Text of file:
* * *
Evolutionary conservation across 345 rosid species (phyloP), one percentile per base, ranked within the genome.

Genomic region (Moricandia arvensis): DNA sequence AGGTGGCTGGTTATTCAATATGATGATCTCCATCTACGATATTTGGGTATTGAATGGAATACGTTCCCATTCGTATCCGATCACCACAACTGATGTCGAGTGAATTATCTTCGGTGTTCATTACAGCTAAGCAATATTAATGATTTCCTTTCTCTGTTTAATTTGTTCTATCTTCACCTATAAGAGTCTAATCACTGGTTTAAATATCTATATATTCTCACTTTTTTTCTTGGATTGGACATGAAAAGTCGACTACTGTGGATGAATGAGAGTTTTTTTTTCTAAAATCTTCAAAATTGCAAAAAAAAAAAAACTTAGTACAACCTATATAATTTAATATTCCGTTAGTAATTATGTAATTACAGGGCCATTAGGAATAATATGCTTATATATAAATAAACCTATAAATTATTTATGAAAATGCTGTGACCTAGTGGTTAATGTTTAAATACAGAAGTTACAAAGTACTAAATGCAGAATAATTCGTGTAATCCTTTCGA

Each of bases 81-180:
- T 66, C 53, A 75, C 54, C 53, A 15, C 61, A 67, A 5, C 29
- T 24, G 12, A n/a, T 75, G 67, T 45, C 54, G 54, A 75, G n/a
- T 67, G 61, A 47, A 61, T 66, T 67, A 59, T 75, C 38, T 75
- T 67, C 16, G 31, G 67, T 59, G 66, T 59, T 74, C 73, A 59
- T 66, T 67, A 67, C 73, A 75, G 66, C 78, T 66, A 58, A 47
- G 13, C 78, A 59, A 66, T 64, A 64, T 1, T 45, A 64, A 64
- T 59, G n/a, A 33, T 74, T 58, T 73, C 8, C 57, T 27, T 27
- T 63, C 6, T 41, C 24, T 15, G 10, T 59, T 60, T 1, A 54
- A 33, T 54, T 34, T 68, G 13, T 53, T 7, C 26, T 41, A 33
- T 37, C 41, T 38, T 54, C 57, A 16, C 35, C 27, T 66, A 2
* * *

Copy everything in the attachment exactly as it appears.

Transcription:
Evolutionary conservation across 345 rosid species (phyloP), one percentile per base, ranked within the genome.

Genomic region (Moricandia arvensis): DNA sequence AGGTGGCTGGTTATTCAATATGATGATCTCCATCTACGATATTTGGGTATTGAATGGAATACGTTCCCATTCGTATCCGATCACCACAACTGATGTCGAGTGAATTATCTTCGGTGTTCATTACAGCTAAGCAATATTAATGATTTCCTTTCTCTGTTTAATTTGTTCTATCTTCACCTATAAGAGTCTAATCACTGGTTTAAATATCTATATATTCTCACTTTTTTTCTTGGATTGGACATGAAAAGTCGACTACTGTGGATGAATGAGAGTTTTTTTTTCTAAAATCTTCAAAATTGCAAAAAAAAAAAAACTTAGTACAACCTATATAATTTAATATTCCGTTAGTAATTATGTAATTACAGGGCCATTAGGAATAATATGCTTATATATAAATAAACCTATAAATTATTTATGAAAATGCTGTGACCTAGTGGTTAATGTTTAAATACAGAAGTTACAAAGTACTAAATGCAGAATAATTCGTGTAATCCTTTCGA

Each of bases 81-180:
- T 66, C 53, A 75, C 54, C 53, A 15, C 61, A 67, A 5, C 29
- T 24, G 12, A n/a, T 75, G 67, T 45, C 54, G 54, A 75, G n/a
- T 67, G 61, A 47, A 61, T 66, T 67, A 59, T 75, C 38, T 75
- T 67, C 16, G 31, G 67, T 59, G 66, T 59, T 74, C 73, A 59
- T 66, T 67, A 67, C 73, A 75, G 66, C 78, T 66, A 58, A 47
- G 13, C 78, A 59, A 66, T 64, A 64, T 1, T 45, A 64, A 64
- T 59, G n/a, A 33, T 74, T 58, T 73, C 8, C 57, T 27, T 27
- T 63, C 6, T 41, C 24, T 15, G 10, T 59, T 60, T 1, A 54
- A 33, T 54, T 34, T 68, G 13, T 53, T 7, C 26, T 41, A 33
- T 37, C 41, T 38, T 54, C 57, A 16, C 35, C 27, T 66, A 2